By: Ana Margarita Olar | Executivechronicles.com
Millennial employees are often viewed as the take-it-easy generation that works for works sake. It is challenging to manage millennial employees. Cultivating a healthy competition is twice the challenge.
You need a healthy competition for employees to grow personally and professionally. Here are some ways to foster healthy competition between millennial employees:
BE GOAL ORIENTED
A vague goal may not work. As a manager, you need to present your millennials with specific goals.
Nowadays, millennials are more of working together and being harmonious with one another.
An unclear goal can cause conflict and confusion. A clear and well-defined goal will start a healthy competition.
After the clear goal, there should also be a fun reward system. Promotion may not do the trick. This reward needs a lot of paperwork and qualification before you can give it.
Try something fun such as a vacation with pay, a gift certificate for a spa, a basket of groceries, or a simple token. Millennials become competitive but still keeping a good relationship with each other.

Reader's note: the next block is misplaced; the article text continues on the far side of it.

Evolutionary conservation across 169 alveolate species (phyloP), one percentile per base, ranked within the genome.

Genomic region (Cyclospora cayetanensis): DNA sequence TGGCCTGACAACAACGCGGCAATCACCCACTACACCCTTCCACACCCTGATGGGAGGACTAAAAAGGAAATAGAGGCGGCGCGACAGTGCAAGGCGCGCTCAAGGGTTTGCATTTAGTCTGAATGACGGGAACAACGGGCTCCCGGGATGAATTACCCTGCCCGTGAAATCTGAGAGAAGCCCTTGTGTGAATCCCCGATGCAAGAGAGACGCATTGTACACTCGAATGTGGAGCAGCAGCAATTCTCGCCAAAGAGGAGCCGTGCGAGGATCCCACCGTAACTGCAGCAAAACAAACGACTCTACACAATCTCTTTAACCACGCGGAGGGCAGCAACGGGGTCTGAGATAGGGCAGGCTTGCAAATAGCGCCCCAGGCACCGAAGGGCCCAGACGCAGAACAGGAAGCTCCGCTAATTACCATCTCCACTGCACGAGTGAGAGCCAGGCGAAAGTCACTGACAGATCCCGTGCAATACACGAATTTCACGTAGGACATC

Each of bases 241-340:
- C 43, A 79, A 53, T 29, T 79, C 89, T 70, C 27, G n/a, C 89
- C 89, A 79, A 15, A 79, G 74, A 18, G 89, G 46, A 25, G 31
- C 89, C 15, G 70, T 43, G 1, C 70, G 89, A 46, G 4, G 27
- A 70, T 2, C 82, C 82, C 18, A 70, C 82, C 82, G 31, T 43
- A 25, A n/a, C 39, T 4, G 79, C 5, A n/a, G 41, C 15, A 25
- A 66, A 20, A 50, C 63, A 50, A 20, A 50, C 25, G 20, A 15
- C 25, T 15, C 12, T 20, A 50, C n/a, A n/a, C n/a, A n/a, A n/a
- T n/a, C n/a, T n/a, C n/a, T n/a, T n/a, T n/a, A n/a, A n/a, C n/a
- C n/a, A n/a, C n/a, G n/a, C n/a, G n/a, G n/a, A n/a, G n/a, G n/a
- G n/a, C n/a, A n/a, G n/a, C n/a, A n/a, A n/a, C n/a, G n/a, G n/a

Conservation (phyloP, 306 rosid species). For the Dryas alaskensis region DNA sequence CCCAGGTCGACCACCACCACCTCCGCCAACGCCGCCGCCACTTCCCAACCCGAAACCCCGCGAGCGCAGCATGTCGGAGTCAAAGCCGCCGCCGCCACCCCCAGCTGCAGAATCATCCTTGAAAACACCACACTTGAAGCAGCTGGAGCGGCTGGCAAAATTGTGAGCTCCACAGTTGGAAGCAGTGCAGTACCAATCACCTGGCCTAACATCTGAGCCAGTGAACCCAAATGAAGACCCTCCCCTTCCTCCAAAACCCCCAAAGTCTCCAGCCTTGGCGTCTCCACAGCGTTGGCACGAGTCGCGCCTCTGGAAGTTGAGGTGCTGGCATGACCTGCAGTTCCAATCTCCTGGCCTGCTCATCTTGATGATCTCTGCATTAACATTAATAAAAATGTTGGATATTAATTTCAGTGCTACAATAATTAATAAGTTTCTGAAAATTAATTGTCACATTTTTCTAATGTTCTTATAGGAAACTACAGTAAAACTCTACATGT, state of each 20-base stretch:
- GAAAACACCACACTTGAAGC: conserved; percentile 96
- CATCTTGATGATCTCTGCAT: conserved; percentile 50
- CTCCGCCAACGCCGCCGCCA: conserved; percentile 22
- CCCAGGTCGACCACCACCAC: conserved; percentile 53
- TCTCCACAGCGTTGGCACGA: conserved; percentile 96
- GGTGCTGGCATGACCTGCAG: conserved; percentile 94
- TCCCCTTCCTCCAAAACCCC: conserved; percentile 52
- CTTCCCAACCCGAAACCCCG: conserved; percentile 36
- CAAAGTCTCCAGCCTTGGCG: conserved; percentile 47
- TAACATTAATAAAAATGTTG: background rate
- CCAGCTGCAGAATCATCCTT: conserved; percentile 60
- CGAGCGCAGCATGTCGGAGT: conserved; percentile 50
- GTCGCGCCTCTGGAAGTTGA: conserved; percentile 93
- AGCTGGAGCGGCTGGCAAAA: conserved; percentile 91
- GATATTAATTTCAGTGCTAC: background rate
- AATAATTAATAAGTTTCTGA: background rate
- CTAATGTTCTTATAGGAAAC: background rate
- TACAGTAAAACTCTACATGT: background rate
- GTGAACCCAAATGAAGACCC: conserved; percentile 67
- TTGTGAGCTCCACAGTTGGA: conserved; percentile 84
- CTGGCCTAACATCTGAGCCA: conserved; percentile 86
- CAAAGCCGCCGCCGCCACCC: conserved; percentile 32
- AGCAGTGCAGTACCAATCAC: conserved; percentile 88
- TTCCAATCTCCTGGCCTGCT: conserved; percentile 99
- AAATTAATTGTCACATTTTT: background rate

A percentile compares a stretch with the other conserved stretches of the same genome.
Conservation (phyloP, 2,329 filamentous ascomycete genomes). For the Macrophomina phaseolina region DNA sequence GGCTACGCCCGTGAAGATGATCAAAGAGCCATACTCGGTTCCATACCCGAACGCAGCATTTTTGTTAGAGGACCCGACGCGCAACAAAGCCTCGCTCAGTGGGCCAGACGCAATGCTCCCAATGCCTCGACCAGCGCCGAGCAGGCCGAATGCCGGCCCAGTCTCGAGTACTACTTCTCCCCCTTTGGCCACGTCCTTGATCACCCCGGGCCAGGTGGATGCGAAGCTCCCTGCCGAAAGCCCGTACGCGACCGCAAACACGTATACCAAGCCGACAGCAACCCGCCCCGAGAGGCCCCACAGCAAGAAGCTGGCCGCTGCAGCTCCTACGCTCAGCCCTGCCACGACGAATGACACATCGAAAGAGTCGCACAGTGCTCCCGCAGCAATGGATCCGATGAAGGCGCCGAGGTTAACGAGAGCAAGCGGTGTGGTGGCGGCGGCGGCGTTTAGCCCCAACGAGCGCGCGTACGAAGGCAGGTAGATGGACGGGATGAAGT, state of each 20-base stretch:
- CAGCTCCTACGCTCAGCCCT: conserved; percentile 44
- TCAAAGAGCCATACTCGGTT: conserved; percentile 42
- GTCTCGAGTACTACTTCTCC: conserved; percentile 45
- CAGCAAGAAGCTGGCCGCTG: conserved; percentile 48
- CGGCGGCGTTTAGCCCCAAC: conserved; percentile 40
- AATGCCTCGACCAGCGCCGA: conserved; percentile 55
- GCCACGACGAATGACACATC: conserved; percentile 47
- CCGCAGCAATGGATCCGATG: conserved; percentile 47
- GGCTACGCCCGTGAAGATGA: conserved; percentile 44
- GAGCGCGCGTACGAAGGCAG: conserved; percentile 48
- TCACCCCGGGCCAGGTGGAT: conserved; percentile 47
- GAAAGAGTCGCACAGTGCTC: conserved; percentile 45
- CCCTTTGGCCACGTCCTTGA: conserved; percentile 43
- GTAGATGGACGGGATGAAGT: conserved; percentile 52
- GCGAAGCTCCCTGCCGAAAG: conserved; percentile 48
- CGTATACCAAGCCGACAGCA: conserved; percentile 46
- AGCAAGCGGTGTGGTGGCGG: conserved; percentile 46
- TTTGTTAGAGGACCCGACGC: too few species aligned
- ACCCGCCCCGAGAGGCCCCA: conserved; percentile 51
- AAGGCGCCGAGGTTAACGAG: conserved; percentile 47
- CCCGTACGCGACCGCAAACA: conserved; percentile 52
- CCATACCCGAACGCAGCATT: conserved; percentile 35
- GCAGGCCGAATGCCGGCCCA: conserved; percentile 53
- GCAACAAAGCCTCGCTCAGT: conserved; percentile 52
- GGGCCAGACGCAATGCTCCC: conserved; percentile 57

Millennials can work collaboratively so you can foster a healthy competition when you include them in a group and assign a task to them.
A healthy competition can help millennials feel motivated when they work with each other.
ENCOURAGE SELF IMPROVEMENT
If there is no specific project or ongoing task, managers should see to it that employees continue to improve themselves.
Switch the task with other employees so that they go out of their comfort zone or relieved from their routine duties.
You can also pair them with other co-workers whose specialty is different from them so that they will learn from each other. In this way, they learn to be competitive because they would want to share more knowledge and skills with one another.
Another way to challenge millennials is to let them attend training and seminar which allows them to build and expand their network. Inculcate healthy competition by letting them meet other people outside the company.
Inculcate healthy competition by letting them meet other people outside the company.
Finally, even if employees don’t end the reach goal or a team didn’t “win” the competition. Grab this opportunity to tell the employees about their journey.
Talk to them one on one about how they felt during the competition and ask them what they could have done to succeed, how can they improve themselves, and what are they planning to do next time.